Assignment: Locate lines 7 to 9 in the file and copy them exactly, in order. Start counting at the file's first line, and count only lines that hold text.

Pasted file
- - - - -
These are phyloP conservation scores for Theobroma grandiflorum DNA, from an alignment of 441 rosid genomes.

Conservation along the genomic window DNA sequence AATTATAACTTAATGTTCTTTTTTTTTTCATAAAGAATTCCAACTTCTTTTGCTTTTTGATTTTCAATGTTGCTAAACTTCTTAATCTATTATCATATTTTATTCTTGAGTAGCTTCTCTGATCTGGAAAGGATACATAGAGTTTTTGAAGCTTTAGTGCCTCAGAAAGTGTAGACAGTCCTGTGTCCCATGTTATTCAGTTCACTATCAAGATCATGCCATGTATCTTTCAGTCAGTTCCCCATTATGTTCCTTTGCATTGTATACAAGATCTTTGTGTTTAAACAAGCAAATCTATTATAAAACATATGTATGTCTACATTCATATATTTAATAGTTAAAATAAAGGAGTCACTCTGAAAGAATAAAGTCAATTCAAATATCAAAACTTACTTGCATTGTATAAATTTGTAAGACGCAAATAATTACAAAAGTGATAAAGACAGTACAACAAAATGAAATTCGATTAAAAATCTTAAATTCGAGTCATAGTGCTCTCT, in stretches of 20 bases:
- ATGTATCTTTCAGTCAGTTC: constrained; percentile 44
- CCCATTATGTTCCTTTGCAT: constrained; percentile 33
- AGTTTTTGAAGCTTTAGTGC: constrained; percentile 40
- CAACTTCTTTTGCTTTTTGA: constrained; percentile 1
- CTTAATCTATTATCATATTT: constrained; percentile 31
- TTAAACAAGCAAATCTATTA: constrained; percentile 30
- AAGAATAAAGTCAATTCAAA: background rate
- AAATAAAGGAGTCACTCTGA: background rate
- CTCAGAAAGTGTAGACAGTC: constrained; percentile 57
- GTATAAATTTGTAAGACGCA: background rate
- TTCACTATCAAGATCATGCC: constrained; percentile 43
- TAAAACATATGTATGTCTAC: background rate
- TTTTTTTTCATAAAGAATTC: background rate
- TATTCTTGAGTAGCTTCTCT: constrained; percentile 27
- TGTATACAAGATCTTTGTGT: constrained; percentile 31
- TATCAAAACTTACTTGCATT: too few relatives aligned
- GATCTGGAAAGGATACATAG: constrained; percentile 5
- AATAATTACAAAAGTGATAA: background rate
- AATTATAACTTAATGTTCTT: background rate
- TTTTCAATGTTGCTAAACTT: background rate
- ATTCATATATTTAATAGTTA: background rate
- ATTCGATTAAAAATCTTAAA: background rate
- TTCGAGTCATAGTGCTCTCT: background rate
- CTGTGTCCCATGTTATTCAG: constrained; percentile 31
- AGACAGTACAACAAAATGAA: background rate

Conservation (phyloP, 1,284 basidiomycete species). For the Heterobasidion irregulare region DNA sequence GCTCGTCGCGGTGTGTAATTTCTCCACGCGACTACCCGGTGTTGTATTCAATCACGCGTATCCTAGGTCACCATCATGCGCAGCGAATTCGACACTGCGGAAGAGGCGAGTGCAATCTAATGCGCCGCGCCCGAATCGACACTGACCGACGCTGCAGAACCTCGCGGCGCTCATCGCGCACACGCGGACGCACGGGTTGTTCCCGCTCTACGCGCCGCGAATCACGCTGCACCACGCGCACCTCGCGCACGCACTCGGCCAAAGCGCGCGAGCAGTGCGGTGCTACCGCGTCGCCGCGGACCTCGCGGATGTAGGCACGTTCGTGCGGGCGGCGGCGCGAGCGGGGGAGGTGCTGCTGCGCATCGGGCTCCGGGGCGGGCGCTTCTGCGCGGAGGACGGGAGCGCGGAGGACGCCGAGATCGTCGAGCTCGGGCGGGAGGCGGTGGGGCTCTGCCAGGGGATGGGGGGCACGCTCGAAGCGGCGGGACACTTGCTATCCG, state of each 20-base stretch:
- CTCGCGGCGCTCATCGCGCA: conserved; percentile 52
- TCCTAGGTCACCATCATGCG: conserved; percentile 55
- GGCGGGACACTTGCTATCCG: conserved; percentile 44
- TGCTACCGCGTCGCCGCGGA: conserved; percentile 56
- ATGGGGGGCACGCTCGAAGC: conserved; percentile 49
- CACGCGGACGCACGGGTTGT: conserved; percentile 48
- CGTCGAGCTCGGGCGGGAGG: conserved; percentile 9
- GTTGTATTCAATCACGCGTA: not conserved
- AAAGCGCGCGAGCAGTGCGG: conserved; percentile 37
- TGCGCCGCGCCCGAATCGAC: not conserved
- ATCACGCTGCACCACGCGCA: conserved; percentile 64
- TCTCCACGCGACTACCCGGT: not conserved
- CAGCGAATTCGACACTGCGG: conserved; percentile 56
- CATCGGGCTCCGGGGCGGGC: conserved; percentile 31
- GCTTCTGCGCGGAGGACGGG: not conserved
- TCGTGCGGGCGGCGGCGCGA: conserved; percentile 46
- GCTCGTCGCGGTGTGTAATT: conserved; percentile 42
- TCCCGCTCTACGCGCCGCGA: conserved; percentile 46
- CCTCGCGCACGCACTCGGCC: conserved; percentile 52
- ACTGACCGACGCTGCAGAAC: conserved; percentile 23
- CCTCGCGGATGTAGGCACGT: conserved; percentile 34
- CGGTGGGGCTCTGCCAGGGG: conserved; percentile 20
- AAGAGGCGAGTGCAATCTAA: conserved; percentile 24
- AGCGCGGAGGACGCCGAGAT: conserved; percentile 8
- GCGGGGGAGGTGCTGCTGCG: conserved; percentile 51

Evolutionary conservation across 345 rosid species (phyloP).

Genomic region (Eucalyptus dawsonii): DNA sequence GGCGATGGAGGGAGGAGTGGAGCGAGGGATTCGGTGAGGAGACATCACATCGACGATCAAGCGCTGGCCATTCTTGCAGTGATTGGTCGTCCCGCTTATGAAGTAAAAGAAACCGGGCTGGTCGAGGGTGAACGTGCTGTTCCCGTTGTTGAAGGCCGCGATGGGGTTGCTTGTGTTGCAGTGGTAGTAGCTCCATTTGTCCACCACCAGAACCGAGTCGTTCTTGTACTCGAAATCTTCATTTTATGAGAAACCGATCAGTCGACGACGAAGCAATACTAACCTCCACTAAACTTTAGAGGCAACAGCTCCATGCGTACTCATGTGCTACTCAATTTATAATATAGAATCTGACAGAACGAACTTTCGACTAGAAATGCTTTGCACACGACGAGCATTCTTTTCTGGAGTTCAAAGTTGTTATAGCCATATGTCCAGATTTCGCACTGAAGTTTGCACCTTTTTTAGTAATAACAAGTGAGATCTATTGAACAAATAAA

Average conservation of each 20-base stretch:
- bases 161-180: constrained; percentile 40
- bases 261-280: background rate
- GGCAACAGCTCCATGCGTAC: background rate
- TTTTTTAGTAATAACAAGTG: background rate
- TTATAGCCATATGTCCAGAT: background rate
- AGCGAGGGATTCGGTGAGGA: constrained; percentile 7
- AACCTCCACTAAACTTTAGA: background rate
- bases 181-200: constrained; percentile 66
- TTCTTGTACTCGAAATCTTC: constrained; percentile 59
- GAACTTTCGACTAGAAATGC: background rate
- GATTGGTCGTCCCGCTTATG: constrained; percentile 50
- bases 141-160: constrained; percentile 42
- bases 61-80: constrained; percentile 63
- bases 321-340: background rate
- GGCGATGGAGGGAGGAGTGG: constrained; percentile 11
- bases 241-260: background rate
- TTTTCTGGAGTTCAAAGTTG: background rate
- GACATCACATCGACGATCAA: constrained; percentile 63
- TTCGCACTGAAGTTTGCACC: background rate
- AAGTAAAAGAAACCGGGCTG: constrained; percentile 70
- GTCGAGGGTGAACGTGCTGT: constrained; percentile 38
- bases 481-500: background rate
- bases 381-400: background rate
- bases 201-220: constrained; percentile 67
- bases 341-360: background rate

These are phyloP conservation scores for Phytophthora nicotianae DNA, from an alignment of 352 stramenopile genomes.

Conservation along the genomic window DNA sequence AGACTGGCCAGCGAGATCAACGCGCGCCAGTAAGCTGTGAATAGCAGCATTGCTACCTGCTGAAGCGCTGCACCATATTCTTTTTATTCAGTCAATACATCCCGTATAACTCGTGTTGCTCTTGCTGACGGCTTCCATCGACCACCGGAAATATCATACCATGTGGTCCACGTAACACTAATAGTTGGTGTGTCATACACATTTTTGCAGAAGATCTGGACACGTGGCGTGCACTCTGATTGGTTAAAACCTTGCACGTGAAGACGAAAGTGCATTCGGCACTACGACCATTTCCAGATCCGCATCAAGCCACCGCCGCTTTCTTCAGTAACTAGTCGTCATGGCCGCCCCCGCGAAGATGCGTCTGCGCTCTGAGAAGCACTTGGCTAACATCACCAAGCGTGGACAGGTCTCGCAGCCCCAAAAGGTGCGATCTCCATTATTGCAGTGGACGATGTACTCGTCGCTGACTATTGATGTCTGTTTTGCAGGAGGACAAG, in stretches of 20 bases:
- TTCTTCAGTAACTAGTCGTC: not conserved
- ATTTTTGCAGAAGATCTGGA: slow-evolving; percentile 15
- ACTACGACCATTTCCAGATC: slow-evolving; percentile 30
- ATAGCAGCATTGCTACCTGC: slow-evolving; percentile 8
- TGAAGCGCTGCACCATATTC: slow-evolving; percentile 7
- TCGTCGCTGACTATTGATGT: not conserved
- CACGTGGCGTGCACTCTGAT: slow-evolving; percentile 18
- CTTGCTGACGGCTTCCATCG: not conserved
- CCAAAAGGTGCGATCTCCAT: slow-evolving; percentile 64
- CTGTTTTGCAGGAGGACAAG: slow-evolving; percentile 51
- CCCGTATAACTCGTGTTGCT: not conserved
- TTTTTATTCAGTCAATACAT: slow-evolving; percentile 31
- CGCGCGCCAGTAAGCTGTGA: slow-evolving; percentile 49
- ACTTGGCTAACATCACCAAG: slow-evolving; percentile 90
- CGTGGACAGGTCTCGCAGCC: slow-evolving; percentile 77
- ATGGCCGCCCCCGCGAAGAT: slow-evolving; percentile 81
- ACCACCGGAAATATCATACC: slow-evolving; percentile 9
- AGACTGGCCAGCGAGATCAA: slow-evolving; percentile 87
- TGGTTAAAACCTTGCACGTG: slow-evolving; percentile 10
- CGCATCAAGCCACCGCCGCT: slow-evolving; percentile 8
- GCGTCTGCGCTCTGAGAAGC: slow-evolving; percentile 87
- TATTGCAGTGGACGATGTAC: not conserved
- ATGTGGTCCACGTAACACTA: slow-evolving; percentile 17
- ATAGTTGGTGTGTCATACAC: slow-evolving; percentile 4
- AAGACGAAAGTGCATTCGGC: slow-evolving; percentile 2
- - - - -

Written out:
- CTTAATCTATTATCATATTT: constrained; percentile 31
- TTAAACAAGCAAATCTATTA: constrained; percentile 30
- AAGAATAAAGTCAATTCAAA: background rate